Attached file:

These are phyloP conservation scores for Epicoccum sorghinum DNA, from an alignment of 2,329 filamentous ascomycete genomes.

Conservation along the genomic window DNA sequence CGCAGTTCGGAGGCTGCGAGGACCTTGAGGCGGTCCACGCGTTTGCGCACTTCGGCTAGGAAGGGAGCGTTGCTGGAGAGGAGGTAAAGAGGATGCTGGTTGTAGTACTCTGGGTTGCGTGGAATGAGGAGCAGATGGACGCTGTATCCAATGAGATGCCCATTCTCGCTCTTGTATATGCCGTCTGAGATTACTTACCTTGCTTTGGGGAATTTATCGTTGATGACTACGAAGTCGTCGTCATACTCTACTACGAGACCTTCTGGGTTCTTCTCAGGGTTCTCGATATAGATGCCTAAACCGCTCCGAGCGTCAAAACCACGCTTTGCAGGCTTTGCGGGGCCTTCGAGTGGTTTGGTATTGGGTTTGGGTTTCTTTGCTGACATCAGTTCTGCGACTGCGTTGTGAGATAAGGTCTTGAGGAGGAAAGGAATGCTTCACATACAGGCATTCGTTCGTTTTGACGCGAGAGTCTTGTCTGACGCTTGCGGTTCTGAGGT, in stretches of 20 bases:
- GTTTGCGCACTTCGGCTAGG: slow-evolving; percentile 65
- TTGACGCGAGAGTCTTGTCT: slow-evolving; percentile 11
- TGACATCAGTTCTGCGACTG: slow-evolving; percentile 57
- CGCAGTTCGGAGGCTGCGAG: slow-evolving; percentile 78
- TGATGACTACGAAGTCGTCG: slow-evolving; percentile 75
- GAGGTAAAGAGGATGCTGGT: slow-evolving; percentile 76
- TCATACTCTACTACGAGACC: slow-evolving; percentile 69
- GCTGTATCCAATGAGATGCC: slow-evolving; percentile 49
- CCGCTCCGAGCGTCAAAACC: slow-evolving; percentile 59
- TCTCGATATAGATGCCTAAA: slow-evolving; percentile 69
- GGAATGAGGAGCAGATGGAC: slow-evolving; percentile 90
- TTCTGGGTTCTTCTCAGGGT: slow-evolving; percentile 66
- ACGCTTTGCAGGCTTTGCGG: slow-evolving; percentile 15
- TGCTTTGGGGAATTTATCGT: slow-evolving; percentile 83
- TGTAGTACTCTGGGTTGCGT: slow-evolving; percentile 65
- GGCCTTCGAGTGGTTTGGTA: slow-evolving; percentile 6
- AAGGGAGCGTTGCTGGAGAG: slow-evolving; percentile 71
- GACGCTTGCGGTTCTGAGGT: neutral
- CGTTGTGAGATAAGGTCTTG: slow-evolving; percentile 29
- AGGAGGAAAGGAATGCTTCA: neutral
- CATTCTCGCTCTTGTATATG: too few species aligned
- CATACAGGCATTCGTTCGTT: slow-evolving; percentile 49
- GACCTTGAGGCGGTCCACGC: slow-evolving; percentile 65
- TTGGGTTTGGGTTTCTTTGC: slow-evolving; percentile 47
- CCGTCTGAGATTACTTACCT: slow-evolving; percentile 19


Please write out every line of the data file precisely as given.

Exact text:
These are phyloP conservation scores for Epicoccum sorghinum DNA, from an alignment of 2,329 filamentous ascomycete genomes.

Conservation along the genomic window DNA sequence CGCAGTTCGGAGGCTGCGAGGACCTTGAGGCGGTCCACGCGTTTGCGCACTTCGGCTAGGAAGGGAGCGTTGCTGGAGAGGAGGTAAAGAGGATGCTGGTTGTAGTACTCTGGGTTGCGTGGAATGAGGAGCAGATGGACGCTGTATCCAATGAGATGCCCATTCTCGCTCTTGTATATGCCGTCTGAGATTACTTACCTTGCTTTGGGGAATTTATCGTTGATGACTACGAAGTCGTCGTCATACTCTACTACGAGACCTTCTGGGTTCTTCTCAGGGTTCTCGATATAGATGCCTAAACCGCTCCGAGCGTCAAAACCACGCTTTGCAGGCTTTGCGGGGCCTTCGAGTGGTTTGGTATTGGGTTTGGGTTTCTTTGCTGACATCAGTTCTGCGACTGCGTTGTGAGATAAGGTCTTGAGGAGGAAAGGAATGCTTCACATACAGGCATTCGTTCGTTTTGACGCGAGAGTCTTGTCTGACGCTTGCGGTTCTGAGGT, in stretches of 20 bases:
- GTTTGCGCACTTCGGCTAGG: slow-evolving; percentile 65
- TTGACGCGAGAGTCTTGTCT: slow-evolving; percentile 11
- TGACATCAGTTCTGCGACTG: slow-evolving; percentile 57
- CGCAGTTCGGAGGCTGCGAG: slow-evolving; percentile 78
- TGATGACTACGAAGTCGTCG: slow-evolving; percentile 75
- GAGGTAAAGAGGATGCTGGT: slow-evolving; percentile 76
- TCATACTCTACTACGAGACC: slow-evolving; percentile 69
- GCTGTATCCAATGAGATGCC: slow-evolving; percentile 49
- CCGCTCCGAGCGTCAAAACC: slow-evolving; percentile 59
- TCTCGATATAGATGCCTAAA: slow-evolving; percentile 69
- GGAATGAGGAGCAGATGGAC: slow-evolving; percentile 90
- TTCTGGGTTCTTCTCAGGGT: slow-evolving; percentile 66
- ACGCTTTGCAGGCTTTGCGG: slow-evolving; percentile 15
- TGCTTTGGGGAATTTATCGT: slow-evolving; percentile 83
- TGTAGTACTCTGGGTTGCGT: slow-evolving; percentile 65
- GGCCTTCGAGTGGTTTGGTA: slow-evolving; percentile 6
- AAGGGAGCGTTGCTGGAGAG: slow-evolving; percentile 71
- GACGCTTGCGGTTCTGAGGT: neutral
- CGTTGTGAGATAAGGTCTTG: slow-evolving; percentile 29
- AGGAGGAAAGGAATGCTTCA: neutral
- CATTCTCGCTCTTGTATATG: too few species aligned
- CATACAGGCATTCGTTCGTT: slow-evolving; percentile 49
- GACCTTGAGGCGGTCCACGC: slow-evolving; percentile 65
- TTGGGTTTGGGTTTCTTTGC: slow-evolving; percentile 47
- CCGTCTGAGATTACTTACCT: slow-evolving; percentile 19